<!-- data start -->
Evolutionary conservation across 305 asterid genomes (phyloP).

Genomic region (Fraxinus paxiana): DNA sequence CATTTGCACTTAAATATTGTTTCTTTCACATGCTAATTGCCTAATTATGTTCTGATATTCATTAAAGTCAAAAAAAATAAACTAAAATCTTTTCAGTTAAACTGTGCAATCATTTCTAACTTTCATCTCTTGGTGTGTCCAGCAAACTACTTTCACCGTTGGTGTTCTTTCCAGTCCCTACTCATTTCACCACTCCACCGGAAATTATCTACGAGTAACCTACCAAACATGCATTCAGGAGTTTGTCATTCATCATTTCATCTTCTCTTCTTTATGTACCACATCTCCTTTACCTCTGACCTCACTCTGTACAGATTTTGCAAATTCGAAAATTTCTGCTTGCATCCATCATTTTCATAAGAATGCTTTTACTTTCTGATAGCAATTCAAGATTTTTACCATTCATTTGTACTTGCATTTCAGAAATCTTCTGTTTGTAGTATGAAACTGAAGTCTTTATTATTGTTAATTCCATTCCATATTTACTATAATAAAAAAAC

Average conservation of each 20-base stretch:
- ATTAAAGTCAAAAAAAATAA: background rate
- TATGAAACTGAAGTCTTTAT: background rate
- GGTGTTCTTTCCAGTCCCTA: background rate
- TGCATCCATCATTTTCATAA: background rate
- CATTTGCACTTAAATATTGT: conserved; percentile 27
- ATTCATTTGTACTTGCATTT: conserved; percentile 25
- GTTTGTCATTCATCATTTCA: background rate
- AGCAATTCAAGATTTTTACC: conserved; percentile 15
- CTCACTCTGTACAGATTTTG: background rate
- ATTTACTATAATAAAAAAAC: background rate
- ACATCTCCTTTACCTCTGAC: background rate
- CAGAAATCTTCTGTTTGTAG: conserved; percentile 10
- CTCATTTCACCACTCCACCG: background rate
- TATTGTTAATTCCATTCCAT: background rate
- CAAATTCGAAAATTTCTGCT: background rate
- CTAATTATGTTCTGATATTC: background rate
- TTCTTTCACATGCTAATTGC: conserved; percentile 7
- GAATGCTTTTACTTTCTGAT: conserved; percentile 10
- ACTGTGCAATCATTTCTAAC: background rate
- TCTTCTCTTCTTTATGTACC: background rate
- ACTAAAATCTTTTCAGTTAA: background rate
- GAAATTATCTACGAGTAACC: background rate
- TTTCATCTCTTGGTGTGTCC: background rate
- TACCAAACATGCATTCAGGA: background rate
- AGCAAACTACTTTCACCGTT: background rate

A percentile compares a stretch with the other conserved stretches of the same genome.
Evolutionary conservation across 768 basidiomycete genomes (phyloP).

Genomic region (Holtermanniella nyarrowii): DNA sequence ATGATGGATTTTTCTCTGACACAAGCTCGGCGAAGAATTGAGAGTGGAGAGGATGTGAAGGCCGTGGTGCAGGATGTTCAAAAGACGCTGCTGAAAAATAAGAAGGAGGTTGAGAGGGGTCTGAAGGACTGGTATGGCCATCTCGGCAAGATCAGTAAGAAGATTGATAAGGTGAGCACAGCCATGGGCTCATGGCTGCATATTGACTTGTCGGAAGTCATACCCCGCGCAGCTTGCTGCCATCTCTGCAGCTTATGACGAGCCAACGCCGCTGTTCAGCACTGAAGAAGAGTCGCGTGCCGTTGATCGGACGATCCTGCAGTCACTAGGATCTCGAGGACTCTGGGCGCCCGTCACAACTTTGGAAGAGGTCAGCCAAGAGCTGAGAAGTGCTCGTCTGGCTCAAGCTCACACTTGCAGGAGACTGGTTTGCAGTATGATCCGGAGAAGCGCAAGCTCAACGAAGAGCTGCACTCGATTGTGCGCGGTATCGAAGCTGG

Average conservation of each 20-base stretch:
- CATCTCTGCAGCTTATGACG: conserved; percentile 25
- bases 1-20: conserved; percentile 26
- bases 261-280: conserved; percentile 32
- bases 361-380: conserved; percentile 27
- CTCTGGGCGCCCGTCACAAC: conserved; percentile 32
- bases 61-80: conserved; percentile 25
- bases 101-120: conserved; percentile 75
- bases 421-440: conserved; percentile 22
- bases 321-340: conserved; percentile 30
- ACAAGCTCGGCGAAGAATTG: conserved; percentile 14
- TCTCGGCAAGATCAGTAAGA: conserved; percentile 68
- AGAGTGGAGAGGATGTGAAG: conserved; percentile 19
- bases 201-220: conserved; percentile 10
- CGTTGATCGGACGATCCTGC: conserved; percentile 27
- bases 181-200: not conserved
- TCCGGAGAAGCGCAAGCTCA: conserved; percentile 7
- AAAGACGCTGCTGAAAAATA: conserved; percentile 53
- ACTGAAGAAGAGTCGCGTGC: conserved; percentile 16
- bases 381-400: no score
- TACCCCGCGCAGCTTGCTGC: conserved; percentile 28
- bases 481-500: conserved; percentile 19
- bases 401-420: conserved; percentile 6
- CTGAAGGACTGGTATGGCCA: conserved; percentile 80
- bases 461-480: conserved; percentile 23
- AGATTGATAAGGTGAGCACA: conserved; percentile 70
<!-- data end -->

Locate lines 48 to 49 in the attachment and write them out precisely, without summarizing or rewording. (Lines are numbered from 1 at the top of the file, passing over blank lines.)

- TCCGGAGAAGCGCAAGCTCA: conserved; percentile 7
- AAAGACGCTGCTGAAAAATA: conserved; percentile 53